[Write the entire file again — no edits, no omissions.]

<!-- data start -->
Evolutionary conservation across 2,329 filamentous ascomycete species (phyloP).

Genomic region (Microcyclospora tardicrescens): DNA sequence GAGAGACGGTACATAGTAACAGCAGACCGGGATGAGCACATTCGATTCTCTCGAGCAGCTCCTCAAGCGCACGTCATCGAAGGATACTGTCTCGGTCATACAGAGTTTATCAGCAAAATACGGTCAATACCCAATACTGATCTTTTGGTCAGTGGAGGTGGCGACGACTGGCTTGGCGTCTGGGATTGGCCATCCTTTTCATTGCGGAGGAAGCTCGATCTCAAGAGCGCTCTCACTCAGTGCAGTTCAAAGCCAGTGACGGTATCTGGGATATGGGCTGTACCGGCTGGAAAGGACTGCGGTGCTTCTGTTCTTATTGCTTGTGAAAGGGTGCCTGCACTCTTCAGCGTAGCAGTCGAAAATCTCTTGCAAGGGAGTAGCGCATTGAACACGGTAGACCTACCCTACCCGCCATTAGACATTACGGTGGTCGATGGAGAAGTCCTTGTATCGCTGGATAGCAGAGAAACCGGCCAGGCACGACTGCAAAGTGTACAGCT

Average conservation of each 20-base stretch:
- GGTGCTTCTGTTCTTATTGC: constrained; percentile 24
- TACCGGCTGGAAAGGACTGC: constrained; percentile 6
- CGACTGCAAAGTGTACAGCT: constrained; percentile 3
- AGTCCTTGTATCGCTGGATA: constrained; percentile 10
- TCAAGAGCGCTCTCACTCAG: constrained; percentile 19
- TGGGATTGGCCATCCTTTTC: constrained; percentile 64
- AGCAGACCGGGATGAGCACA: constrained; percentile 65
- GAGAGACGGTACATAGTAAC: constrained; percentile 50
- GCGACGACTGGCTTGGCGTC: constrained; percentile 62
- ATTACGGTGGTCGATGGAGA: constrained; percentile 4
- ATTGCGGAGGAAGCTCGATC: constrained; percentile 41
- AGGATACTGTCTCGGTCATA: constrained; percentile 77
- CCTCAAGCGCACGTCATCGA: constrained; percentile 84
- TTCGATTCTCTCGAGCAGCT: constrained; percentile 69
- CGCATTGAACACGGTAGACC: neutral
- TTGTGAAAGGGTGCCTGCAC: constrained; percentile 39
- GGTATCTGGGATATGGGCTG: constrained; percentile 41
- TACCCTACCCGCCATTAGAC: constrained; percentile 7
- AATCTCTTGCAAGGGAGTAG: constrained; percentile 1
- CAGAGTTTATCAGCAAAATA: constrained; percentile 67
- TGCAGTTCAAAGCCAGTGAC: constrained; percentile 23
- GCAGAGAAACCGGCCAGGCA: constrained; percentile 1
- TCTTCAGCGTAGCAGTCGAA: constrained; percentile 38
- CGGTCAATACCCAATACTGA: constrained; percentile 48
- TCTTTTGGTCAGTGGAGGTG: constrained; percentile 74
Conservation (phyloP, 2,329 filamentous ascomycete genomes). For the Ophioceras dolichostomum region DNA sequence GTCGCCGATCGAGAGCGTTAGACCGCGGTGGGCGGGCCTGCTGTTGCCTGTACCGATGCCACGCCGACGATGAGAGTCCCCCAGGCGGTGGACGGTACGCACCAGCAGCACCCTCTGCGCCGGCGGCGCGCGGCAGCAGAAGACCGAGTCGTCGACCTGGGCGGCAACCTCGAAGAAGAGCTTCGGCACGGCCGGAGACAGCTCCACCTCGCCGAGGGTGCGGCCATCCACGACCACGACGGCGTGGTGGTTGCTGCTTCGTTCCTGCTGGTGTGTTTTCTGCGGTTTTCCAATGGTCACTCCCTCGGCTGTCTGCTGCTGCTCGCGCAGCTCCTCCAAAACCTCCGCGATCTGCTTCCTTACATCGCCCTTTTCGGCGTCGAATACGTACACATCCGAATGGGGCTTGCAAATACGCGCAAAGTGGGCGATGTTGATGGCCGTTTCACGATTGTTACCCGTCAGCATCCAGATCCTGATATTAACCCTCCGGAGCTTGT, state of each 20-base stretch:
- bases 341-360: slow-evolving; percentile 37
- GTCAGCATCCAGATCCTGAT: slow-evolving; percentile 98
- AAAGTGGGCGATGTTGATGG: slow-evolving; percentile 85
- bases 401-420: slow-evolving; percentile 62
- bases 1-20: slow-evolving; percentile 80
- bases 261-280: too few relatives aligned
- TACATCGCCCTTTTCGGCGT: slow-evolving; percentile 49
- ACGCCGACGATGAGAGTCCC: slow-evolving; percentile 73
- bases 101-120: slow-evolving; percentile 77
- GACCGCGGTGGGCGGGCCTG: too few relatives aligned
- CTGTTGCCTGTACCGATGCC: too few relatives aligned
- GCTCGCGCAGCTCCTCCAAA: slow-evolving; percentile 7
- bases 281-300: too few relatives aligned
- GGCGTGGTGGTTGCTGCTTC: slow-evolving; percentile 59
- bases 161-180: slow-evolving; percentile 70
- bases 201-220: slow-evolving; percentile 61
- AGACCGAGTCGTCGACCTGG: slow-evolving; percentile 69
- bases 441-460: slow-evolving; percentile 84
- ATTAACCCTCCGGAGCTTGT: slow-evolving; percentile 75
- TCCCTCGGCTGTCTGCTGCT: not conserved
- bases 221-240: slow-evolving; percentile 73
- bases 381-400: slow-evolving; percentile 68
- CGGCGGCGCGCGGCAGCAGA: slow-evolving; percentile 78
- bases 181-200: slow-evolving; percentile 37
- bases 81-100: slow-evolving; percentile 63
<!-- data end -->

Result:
Evolutionary conservation across 2,329 filamentous ascomycete species (phyloP).

Genomic region (Microcyclospora tardicrescens): DNA sequence GAGAGACGGTACATAGTAACAGCAGACCGGGATGAGCACATTCGATTCTCTCGAGCAGCTCCTCAAGCGCACGTCATCGAAGGATACTGTCTCGGTCATACAGAGTTTATCAGCAAAATACGGTCAATACCCAATACTGATCTTTTGGTCAGTGGAGGTGGCGACGACTGGCTTGGCGTCTGGGATTGGCCATCCTTTTCATTGCGGAGGAAGCTCGATCTCAAGAGCGCTCTCACTCAGTGCAGTTCAAAGCCAGTGACGGTATCTGGGATATGGGCTGTACCGGCTGGAAAGGACTGCGGTGCTTCTGTTCTTATTGCTTGTGAAAGGGTGCCTGCACTCTTCAGCGTAGCAGTCGAAAATCTCTTGCAAGGGAGTAGCGCATTGAACACGGTAGACCTACCCTACCCGCCATTAGACATTACGGTGGTCGATGGAGAAGTCCTTGTATCGCTGGATAGCAGAGAAACCGGCCAGGCACGACTGCAAAGTGTACAGCT

Average conservation of each 20-base stretch:
- GGTGCTTCTGTTCTTATTGC: constrained; percentile 24
- TACCGGCTGGAAAGGACTGC: constrained; percentile 6
- CGACTGCAAAGTGTACAGCT: constrained; percentile 3
- AGTCCTTGTATCGCTGGATA: constrained; percentile 10
- TCAAGAGCGCTCTCACTCAG: constrained; percentile 19
- TGGGATTGGCCATCCTTTTC: constrained; percentile 64
- AGCAGACCGGGATGAGCACA: constrained; percentile 65
- GAGAGACGGTACATAGTAAC: constrained; percentile 50
- GCGACGACTGGCTTGGCGTC: constrained; percentile 62
- ATTACGGTGGTCGATGGAGA: constrained; percentile 4
- ATTGCGGAGGAAGCTCGATC: constrained; percentile 41
- AGGATACTGTCTCGGTCATA: constrained; percentile 77
- CCTCAAGCGCACGTCATCGA: constrained; percentile 84
- TTCGATTCTCTCGAGCAGCT: constrained; percentile 69
- CGCATTGAACACGGTAGACC: neutral
- TTGTGAAAGGGTGCCTGCAC: constrained; percentile 39
- GGTATCTGGGATATGGGCTG: constrained; percentile 41
- TACCCTACCCGCCATTAGAC: constrained; percentile 7
- AATCTCTTGCAAGGGAGTAG: constrained; percentile 1
- CAGAGTTTATCAGCAAAATA: constrained; percentile 67
- TGCAGTTCAAAGCCAGTGAC: constrained; percentile 23
- GCAGAGAAACCGGCCAGGCA: constrained; percentile 1
- TCTTCAGCGTAGCAGTCGAA: constrained; percentile 38
- CGGTCAATACCCAATACTGA: constrained; percentile 48
- TCTTTTGGTCAGTGGAGGTG: constrained; percentile 74
Conservation (phyloP, 2,329 filamentous ascomycete genomes). For the Ophioceras dolichostomum region DNA sequence GTCGCCGATCGAGAGCGTTAGACCGCGGTGGGCGGGCCTGCTGTTGCCTGTACCGATGCCACGCCGACGATGAGAGTCCCCCAGGCGGTGGACGGTACGCACCAGCAGCACCCTCTGCGCCGGCGGCGCGCGGCAGCAGAAGACCGAGTCGTCGACCTGGGCGGCAACCTCGAAGAAGAGCTTCGGCACGGCCGGAGACAGCTCCACCTCGCCGAGGGTGCGGCCATCCACGACCACGACGGCGTGGTGGTTGCTGCTTCGTTCCTGCTGGTGTGTTTTCTGCGGTTTTCCAATGGTCACTCCCTCGGCTGTCTGCTGCTGCTCGCGCAGCTCCTCCAAAACCTCCGCGATCTGCTTCCTTACATCGCCCTTTTCGGCGTCGAATACGTACACATCCGAATGGGGCTTGCAAATACGCGCAAAGTGGGCGATGTTGATGGCCGTTTCACGATTGTTACCCGTCAGCATCCAGATCCTGATATTAACCCTCCGGAGCTTGT, state of each 20-base stretch:
- bases 341-360: slow-evolving; percentile 37
- GTCAGCATCCAGATCCTGAT: slow-evolving; percentile 98
- AAAGTGGGCGATGTTGATGG: slow-evolving; percentile 85
- bases 401-420: slow-evolving; percentile 62
- bases 1-20: slow-evolving; percentile 80
- bases 261-280: too few relatives aligned
- TACATCGCCCTTTTCGGCGT: slow-evolving; percentile 49
- ACGCCGACGATGAGAGTCCC: slow-evolving; percentile 73
- bases 101-120: slow-evolving; percentile 77
- GACCGCGGTGGGCGGGCCTG: too few relatives aligned
- CTGTTGCCTGTACCGATGCC: too few relatives aligned
- GCTCGCGCAGCTCCTCCAAA: slow-evolving; percentile 7
- bases 281-300: too few relatives aligned
- GGCGTGGTGGTTGCTGCTTC: slow-evolving; percentile 59
- bases 161-180: slow-evolving; percentile 70
- bases 201-220: slow-evolving; percentile 61
- AGACCGAGTCGTCGACCTGG: slow-evolving; percentile 69
- bases 441-460: slow-evolving; percentile 84
- ATTAACCCTCCGGAGCTTGT: slow-evolving; percentile 75
- TCCCTCGGCTGTCTGCTGCT: not conserved
- bases 221-240: slow-evolving; percentile 73
- bases 381-400: slow-evolving; percentile 68
- CGGCGGCGCGCGGCAGCAGA: slow-evolving; percentile 78
- bases 181-200: slow-evolving; percentile 37
- bases 81-100: slow-evolving; percentile 63